To add depth to The Wire, despite my characterisation, Carcetti isn’t even an evil man. He was sincere and passionate at the beginning of his campaign, and succumbs to the system later. In the New Yorker, Simon says that postmodern institutions are the indifferent gods, and as a part of those institutions, Carcetti turns indifferent and pragmatic. He’s a quite good politician with a heart and humane flaws, like everybody else.

The epigraph at the beginning of this part is “Deserves got nothin’ to do with it”, uttered by Felicia ‘Snoop’ Pearson (played by an actress of the same name), one of Marlo Stanfield’s organisation core enforcers. I think this rings true to most fates of The Wire characters. Bodie didn’t deserve to die for being a loyal soldier. Namond gets a better life after an ex police major adopts him. Maybe he deserves it, because all children deserve better lives, but doesn’t Randy deserve that too? Don’t get me started on the fate of Duquan Weems, a kid that young doesn’t get to be abandoned by his family and live in a stable while shooting drugs up his vein. Michael works way harder than Namond and bears more responsibility not imaginable for an eighth grader, he deserves better parents too. But Namond lucks out of life by the adoption, and there their paths differ.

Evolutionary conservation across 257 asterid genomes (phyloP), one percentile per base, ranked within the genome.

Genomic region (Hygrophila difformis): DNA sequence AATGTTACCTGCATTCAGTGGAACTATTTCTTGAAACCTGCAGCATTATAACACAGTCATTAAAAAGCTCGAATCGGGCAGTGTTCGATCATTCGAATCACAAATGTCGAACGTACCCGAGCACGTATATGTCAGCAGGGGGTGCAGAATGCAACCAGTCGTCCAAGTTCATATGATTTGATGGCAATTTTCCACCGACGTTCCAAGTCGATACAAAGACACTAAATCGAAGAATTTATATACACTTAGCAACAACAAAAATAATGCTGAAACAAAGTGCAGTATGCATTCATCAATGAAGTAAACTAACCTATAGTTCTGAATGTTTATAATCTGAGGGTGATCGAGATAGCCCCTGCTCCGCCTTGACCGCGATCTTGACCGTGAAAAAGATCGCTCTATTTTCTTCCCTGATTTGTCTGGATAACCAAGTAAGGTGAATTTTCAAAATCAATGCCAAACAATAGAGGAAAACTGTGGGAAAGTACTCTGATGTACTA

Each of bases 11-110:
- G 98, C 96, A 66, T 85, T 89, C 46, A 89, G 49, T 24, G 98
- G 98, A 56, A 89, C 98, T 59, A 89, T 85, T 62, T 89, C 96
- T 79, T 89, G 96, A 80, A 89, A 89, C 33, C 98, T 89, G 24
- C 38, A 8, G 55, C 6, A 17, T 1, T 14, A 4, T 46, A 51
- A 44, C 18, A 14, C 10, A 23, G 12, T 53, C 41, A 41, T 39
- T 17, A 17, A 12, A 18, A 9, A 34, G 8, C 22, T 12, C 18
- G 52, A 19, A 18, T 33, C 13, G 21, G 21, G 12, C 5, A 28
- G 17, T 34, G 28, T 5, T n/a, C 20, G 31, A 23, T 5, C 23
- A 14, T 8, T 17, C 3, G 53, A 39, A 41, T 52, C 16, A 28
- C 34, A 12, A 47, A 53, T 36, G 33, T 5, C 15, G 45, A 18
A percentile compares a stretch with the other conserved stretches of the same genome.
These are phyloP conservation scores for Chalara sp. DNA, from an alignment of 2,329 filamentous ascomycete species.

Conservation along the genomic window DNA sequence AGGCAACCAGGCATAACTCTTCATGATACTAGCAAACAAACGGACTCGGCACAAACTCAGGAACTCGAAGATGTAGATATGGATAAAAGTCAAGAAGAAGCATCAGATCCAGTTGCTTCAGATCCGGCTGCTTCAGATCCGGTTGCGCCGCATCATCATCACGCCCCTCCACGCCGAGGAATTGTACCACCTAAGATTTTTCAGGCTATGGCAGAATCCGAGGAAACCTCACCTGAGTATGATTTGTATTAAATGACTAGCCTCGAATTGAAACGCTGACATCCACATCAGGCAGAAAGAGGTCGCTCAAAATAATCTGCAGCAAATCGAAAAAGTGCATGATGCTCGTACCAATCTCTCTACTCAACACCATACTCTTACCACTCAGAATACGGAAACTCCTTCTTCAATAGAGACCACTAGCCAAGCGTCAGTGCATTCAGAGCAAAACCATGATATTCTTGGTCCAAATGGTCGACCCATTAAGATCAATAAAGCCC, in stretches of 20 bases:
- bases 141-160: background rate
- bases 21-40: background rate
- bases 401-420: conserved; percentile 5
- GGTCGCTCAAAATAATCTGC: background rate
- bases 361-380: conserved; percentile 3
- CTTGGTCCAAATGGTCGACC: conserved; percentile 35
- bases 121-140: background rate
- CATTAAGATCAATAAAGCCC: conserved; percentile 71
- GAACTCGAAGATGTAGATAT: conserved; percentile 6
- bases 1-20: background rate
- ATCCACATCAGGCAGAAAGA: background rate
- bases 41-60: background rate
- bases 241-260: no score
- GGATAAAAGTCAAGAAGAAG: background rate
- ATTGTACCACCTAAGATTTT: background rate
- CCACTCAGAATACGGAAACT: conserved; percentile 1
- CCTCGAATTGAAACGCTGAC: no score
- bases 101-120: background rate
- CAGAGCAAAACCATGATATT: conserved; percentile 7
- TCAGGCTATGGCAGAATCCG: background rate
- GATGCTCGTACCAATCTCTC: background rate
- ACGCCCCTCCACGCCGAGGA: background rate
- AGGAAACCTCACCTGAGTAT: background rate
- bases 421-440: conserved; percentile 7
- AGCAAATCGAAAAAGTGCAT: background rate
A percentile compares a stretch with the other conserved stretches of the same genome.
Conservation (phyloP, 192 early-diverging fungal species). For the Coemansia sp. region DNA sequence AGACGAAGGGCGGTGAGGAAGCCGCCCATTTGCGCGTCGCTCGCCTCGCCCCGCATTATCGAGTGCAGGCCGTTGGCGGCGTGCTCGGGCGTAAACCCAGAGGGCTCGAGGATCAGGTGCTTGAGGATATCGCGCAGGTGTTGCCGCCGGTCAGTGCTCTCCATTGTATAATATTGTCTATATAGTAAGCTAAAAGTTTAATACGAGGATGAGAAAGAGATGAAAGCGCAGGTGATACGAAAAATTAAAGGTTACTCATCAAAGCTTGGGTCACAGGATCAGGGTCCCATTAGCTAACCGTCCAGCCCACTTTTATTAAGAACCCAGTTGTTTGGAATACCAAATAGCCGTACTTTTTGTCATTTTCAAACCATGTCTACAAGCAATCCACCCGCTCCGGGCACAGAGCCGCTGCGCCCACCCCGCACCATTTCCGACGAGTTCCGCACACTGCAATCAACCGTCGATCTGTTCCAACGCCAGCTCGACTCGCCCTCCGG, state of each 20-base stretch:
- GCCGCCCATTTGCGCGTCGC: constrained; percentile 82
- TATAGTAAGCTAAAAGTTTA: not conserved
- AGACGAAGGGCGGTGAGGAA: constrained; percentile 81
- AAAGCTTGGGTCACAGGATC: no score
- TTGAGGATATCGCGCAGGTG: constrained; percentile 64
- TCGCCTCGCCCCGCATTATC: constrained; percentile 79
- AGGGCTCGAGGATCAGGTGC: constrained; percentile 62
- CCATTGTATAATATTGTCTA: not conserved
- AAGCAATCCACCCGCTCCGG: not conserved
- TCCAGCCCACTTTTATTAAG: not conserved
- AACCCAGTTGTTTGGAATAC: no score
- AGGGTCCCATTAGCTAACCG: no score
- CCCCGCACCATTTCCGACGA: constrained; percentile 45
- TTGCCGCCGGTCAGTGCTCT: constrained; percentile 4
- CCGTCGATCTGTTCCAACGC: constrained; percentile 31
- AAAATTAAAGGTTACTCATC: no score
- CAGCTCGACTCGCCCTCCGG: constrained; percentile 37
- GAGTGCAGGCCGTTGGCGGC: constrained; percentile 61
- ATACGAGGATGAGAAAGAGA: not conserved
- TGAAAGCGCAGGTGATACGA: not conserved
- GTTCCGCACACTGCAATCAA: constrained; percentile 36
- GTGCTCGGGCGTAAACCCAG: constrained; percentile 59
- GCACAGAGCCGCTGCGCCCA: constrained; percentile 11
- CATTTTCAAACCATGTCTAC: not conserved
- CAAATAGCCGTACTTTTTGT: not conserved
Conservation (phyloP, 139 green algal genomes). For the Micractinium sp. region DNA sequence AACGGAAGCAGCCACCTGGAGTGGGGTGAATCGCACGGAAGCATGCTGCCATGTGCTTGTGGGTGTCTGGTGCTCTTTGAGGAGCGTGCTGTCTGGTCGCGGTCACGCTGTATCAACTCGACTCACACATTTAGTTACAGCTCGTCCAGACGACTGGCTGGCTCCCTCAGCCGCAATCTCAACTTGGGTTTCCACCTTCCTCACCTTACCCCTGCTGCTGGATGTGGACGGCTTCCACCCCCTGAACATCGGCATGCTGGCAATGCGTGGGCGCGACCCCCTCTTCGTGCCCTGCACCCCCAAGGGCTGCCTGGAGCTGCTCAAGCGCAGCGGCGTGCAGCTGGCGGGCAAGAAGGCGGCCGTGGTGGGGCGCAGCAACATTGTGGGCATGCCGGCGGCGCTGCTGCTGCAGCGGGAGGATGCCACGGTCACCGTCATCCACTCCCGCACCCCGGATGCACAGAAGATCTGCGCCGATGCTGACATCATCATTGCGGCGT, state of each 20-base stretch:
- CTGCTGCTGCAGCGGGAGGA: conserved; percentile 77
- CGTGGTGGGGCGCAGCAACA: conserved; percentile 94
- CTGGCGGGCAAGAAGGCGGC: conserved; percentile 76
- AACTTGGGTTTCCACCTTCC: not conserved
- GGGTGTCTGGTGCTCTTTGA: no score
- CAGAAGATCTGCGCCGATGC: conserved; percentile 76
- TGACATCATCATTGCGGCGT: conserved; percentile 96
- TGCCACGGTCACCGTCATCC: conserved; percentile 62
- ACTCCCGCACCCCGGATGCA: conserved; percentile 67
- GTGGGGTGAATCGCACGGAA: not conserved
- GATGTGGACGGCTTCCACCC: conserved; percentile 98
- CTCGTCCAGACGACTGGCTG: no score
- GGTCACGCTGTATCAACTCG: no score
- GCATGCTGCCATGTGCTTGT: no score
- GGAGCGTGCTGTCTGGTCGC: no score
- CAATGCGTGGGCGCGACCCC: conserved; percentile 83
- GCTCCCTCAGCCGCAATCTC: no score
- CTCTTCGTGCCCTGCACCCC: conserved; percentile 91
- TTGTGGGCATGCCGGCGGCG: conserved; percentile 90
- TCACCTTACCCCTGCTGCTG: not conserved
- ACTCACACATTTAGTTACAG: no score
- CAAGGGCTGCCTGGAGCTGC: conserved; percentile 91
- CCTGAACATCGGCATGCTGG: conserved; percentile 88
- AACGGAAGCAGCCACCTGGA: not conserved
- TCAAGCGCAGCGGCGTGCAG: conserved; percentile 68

Nevertheless, life isn’t all bad and depressing, for there are some exceptional ones who struggle against the system and manage to get on their feet again. Cutty, after going out of the prison, figures out that murder is not his calling anymore and decides to teach street kids boxing instead. Bubbles (Andre Royo) has been struggling since season one to stop his drug addiction and rekindle a lost relationship with his sister again. After multiple setbacks while trying to get off of drugs and being distrusted by his own sister, he finally walks up those stairs from his confinement, joining his sister and his niece in a family dinner together. These small triumphs add a bit of colour of the richness of human experiences in The Wire.